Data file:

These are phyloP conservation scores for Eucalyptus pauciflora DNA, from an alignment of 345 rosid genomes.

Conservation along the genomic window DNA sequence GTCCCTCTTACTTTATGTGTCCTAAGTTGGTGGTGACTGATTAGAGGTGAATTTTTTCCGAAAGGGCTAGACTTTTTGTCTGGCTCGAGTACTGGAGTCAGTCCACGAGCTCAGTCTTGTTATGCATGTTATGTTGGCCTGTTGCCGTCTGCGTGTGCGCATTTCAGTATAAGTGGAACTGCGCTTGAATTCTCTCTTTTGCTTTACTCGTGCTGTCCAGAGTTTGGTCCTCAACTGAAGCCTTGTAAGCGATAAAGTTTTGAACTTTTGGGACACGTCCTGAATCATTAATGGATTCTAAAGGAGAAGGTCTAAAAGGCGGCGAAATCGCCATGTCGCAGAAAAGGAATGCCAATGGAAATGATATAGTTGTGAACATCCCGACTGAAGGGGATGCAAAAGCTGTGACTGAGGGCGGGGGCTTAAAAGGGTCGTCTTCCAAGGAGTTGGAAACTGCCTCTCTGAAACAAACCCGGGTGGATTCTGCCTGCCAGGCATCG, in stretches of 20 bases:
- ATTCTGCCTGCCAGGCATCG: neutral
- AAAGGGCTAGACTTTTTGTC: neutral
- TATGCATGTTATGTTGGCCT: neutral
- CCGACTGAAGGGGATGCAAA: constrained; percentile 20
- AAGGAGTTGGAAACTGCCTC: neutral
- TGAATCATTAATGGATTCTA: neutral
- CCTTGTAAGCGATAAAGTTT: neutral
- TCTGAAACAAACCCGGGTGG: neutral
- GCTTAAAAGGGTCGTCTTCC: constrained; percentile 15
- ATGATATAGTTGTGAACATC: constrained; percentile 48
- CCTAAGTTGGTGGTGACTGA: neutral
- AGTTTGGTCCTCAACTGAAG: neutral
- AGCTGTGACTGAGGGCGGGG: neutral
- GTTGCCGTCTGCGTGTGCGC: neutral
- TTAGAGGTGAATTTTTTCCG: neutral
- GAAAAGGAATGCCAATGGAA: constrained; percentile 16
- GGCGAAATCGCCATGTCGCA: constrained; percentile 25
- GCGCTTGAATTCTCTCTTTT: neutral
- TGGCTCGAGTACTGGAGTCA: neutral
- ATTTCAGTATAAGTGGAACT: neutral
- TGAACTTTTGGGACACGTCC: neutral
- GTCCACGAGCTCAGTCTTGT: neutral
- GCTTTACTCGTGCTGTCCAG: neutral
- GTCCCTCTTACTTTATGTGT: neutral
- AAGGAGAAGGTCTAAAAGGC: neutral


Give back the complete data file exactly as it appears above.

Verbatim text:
These are phyloP conservation scores for Eucalyptus pauciflora DNA, from an alignment of 345 rosid genomes.

Conservation along the genomic window DNA sequence GTCCCTCTTACTTTATGTGTCCTAAGTTGGTGGTGACTGATTAGAGGTGAATTTTTTCCGAAAGGGCTAGACTTTTTGTCTGGCTCGAGTACTGGAGTCAGTCCACGAGCTCAGTCTTGTTATGCATGTTATGTTGGCCTGTTGCCGTCTGCGTGTGCGCATTTCAGTATAAGTGGAACTGCGCTTGAATTCTCTCTTTTGCTTTACTCGTGCTGTCCAGAGTTTGGTCCTCAACTGAAGCCTTGTAAGCGATAAAGTTTTGAACTTTTGGGACACGTCCTGAATCATTAATGGATTCTAAAGGAGAAGGTCTAAAAGGCGGCGAAATCGCCATGTCGCAGAAAAGGAATGCCAATGGAAATGATATAGTTGTGAACATCCCGACTGAAGGGGATGCAAAAGCTGTGACTGAGGGCGGGGGCTTAAAAGGGTCGTCTTCCAAGGAGTTGGAAACTGCCTCTCTGAAACAAACCCGGGTGGATTCTGCCTGCCAGGCATCG, in stretches of 20 bases:
- ATTCTGCCTGCCAGGCATCG: neutral
- AAAGGGCTAGACTTTTTGTC: neutral
- TATGCATGTTATGTTGGCCT: neutral
- CCGACTGAAGGGGATGCAAA: constrained; percentile 20
- AAGGAGTTGGAAACTGCCTC: neutral
- TGAATCATTAATGGATTCTA: neutral
- CCTTGTAAGCGATAAAGTTT: neutral
- TCTGAAACAAACCCGGGTGG: neutral
- GCTTAAAAGGGTCGTCTTCC: constrained; percentile 15
- ATGATATAGTTGTGAACATC: constrained; percentile 48
- CCTAAGTTGGTGGTGACTGA: neutral
- AGTTTGGTCCTCAACTGAAG: neutral
- AGCTGTGACTGAGGGCGGGG: neutral
- GTTGCCGTCTGCGTGTGCGC: neutral
- TTAGAGGTGAATTTTTTCCG: neutral
- GAAAAGGAATGCCAATGGAA: constrained; percentile 16
- GGCGAAATCGCCATGTCGCA: constrained; percentile 25
- GCGCTTGAATTCTCTCTTTT: neutral
- TGGCTCGAGTACTGGAGTCA: neutral
- ATTTCAGTATAAGTGGAACT: neutral
- TGAACTTTTGGGACACGTCC: neutral
- GTCCACGAGCTCAGTCTTGT: neutral
- GCTTTACTCGTGCTGTCCAG: neutral
- GTCCCTCTTACTTTATGTGT: neutral
- AAGGAGAAGGTCTAAAAGGC: neutral